Photo: Using a 10-20mm wide-angle lens on tripod, I approached the shot in my preferred 'landscape' format, vertical compositions rarely have appeal for me. I subsequently went for a square crop. The building barely squeezed into the frame, I'd have preferred to have more of the pier at the bottom. All part of the learning. Light was also fading fast, my advice if you're going to shoot here; do it with light in the sky, ask the manager to put on the lights in all the rooms and get the guests to wave their underpants out the windows - that would do it for me!
ISO 100. A single 13 second exposure @ f/8.

Tip; I'm often asked why I simply don't use the lens minimum aperture for this kind of shot. The answer is this; firstly, a lens rarely performs at it best using the smallest aperture and second, smaller apertures have a tendency to make unsightly flare anomalies about bright lights. I will usually experiment with various apertures to find a happy medium between broad depth of field and controlling lens flare anomalies.

April 15, 2011


On this day in 1912, The ocean liner Titanic sank at 2:27 a.m. in the North Atlantic after hitting an iceberg the evening before. 1,517 people died and more than 700 people survived.
Ardagh Co. Longford.jpg
The village of Ardagh lies to the south east of Longford town and owes its name to the diocese in which the greater part of the county is situated. It is said that St. Patrick founded a church here in the 5th century and installed St. Mel as bishop. The ancient ruins of Saint Mel's Cathedral are near the present Church of Ireland and St. Mel himself is said to be buried within the walls. Ardagh is a very attractive Estate Village and its distinctive architecture as a planned estate has led to its designation as a Heritage Village. It has featured regularly in the forefront of the National Tidy Towns Awards.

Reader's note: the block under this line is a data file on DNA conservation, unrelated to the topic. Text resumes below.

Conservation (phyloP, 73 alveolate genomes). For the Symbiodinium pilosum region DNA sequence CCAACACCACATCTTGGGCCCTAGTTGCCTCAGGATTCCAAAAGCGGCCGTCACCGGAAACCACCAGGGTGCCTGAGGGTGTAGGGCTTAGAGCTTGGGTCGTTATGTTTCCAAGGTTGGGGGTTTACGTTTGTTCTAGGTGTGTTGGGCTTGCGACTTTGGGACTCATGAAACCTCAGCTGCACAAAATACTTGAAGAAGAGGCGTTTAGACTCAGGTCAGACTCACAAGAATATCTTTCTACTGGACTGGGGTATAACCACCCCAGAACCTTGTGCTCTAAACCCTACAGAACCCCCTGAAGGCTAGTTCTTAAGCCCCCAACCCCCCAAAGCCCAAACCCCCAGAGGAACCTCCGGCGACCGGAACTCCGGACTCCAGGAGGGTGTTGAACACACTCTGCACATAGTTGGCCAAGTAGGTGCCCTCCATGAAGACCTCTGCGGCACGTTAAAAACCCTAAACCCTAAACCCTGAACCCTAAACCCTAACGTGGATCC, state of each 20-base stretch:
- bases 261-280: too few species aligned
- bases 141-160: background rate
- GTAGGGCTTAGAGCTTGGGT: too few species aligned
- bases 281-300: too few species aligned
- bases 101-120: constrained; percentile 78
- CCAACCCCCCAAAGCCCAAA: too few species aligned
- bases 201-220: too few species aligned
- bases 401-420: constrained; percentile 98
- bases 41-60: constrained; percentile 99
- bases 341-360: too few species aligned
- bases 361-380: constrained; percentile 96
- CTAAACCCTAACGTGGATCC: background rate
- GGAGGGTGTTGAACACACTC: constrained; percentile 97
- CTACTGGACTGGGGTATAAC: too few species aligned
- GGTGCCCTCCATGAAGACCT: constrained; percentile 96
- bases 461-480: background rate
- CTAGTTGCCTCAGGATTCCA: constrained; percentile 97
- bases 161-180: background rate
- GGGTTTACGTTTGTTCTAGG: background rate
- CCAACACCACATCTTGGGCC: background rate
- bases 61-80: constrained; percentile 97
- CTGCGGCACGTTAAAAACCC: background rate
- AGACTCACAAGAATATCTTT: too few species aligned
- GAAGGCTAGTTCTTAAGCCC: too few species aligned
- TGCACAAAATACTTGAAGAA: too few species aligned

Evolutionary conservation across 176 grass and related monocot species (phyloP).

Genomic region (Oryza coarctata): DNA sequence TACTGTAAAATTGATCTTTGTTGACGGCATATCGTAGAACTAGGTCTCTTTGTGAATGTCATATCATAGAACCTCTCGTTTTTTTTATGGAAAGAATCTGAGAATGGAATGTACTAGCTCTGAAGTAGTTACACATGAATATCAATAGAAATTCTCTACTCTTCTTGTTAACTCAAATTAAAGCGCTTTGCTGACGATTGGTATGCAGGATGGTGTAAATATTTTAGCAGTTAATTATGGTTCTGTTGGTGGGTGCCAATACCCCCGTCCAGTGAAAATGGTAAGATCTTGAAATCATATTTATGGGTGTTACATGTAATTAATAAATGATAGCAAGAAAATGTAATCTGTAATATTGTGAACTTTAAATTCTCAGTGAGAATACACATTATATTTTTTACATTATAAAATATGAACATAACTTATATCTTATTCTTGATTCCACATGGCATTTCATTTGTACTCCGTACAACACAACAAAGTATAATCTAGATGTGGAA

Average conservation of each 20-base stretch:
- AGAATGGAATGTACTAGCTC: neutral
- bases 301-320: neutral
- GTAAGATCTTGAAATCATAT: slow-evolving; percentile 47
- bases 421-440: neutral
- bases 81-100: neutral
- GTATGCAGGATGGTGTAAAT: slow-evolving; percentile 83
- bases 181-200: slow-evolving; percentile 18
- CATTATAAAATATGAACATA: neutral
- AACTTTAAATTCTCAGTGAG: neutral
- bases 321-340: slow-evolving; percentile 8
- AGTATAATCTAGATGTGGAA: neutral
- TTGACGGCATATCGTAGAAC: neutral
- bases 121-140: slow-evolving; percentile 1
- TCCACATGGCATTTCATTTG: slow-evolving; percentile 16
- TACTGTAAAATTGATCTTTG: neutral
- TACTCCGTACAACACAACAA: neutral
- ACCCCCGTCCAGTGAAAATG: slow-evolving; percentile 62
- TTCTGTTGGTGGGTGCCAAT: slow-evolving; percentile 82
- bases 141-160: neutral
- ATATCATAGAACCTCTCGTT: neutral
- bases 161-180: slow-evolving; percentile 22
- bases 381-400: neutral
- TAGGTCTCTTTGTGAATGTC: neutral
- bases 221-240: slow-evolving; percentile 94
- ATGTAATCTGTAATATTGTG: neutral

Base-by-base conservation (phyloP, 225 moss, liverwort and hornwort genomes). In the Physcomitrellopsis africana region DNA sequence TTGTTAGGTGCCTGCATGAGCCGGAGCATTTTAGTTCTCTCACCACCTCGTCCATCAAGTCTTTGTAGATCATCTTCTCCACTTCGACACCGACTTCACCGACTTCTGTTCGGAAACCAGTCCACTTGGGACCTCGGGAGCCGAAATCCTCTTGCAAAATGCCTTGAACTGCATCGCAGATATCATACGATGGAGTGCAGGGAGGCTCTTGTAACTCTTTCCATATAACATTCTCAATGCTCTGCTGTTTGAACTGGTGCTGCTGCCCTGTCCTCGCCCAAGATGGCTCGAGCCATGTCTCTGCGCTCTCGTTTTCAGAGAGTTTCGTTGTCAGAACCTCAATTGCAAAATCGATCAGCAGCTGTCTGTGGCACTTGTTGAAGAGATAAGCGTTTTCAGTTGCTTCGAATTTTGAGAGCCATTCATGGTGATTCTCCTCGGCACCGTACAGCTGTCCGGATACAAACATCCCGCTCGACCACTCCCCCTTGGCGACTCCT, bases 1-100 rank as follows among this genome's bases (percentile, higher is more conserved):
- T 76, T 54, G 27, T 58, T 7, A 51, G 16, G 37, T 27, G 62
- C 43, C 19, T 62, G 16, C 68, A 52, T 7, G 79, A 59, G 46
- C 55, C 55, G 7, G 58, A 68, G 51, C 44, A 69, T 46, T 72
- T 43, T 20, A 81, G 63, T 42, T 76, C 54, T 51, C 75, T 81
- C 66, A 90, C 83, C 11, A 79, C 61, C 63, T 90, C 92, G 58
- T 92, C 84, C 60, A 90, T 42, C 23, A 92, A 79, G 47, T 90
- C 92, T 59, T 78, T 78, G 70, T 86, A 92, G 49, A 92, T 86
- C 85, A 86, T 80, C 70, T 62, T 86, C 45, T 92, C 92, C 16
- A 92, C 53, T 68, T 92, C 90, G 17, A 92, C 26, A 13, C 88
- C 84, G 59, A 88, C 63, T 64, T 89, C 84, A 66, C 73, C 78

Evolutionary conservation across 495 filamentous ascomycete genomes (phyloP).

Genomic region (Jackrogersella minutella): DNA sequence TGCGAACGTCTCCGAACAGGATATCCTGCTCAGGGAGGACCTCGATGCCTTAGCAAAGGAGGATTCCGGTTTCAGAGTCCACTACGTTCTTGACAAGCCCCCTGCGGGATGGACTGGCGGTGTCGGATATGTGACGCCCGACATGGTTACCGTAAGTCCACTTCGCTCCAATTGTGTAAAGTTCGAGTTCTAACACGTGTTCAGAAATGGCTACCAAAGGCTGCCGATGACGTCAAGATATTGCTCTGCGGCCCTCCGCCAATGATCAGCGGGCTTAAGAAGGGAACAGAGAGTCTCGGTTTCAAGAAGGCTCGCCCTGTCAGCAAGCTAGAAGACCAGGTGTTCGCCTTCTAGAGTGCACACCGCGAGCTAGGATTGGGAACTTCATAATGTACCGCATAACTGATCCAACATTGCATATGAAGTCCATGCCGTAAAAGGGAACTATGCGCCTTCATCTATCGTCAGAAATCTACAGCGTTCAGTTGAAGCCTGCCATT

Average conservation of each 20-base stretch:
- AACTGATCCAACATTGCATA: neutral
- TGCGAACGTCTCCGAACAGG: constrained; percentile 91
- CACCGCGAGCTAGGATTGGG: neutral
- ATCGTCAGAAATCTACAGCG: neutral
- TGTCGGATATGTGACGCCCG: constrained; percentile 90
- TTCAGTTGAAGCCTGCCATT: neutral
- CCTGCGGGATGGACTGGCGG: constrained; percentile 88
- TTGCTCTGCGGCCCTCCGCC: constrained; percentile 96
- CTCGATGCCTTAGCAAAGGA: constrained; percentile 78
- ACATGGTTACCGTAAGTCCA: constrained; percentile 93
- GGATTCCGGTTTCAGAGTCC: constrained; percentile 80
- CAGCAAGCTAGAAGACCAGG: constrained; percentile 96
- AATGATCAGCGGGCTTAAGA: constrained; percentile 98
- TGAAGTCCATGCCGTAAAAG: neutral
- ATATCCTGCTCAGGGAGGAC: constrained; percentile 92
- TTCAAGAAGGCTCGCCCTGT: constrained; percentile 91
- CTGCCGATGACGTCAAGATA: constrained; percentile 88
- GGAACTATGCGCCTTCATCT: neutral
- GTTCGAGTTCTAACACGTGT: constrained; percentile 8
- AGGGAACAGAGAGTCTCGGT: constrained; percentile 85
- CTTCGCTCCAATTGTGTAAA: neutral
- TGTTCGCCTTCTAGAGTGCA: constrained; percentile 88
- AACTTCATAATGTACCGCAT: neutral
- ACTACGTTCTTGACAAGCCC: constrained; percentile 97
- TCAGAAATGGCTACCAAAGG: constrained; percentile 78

April 12, 2011


On this day in 1606, England adopted the original Union Jack as its flag.
Fallow deer have been present in Phoenix Park, Dublin since the seventeenth century when they were hunted for sport by the gentry of the day. The present-day herd is descended from those deer who were chased for enjoyment and hunted for food.
They are wild animals, and their relationship with man has sometimes been a stormy one, like when calls were made to remove the animals to a special enclosure so twentieth-century motorists could drive through the park on the way to somewhere else without having deer wandering the roads and precipitating accidents.
In fact, their wanderings during the Second World War and pressure on space in general in Phoenix Park saw most of 1,200 herd members being officially shot dead. Just thirty-eight animals constituted the herd, following the 1942 cull.

Some 200 fawns can be born each year in Phoenix Park. By 2005, the herd had grown to some 800 animals once more and a major reduction was ordered by the Office of Public Works. Some 350 animals were to be killed to reduce the herd to a manageable size of 450 animals once more. A deer population of this size was regarded as the maximum carrying capacity of the park. The cull was to be carried out over a number of years taking into account the number of healthy or infirm specimens that are extant from each year of birth.

Text courtesy of Phoenix Park.